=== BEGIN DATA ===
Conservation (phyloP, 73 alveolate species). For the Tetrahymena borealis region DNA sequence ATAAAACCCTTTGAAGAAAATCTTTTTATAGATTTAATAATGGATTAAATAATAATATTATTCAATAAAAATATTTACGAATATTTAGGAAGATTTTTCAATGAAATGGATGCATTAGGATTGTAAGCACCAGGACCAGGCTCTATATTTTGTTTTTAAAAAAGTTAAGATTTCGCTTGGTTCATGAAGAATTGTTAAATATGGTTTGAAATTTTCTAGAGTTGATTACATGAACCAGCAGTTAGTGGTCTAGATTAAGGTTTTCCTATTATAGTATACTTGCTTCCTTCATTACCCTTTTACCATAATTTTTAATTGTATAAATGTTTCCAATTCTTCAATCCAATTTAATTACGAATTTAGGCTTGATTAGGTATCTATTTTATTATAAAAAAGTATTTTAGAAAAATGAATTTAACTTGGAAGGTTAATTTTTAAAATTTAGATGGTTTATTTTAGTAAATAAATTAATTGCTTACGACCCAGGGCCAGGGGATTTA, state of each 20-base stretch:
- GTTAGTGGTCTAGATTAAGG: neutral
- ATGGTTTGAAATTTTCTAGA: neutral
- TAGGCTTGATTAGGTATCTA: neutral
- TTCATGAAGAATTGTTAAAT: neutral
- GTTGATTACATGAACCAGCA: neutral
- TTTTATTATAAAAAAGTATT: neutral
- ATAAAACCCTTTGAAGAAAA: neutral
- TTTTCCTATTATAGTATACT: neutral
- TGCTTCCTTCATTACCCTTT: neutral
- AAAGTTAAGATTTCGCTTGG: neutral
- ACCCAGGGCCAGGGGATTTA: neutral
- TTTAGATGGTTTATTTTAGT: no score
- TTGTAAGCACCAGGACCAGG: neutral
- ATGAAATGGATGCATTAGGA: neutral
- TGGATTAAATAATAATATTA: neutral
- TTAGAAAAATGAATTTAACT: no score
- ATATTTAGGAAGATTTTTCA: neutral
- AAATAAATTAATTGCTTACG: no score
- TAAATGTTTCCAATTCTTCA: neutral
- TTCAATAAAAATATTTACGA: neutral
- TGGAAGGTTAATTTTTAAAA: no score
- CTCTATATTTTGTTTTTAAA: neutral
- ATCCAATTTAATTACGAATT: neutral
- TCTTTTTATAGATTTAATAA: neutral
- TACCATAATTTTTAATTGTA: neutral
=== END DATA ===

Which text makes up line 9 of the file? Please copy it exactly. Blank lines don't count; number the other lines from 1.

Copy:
- TTTTCCTATTATAGTATACT: neutral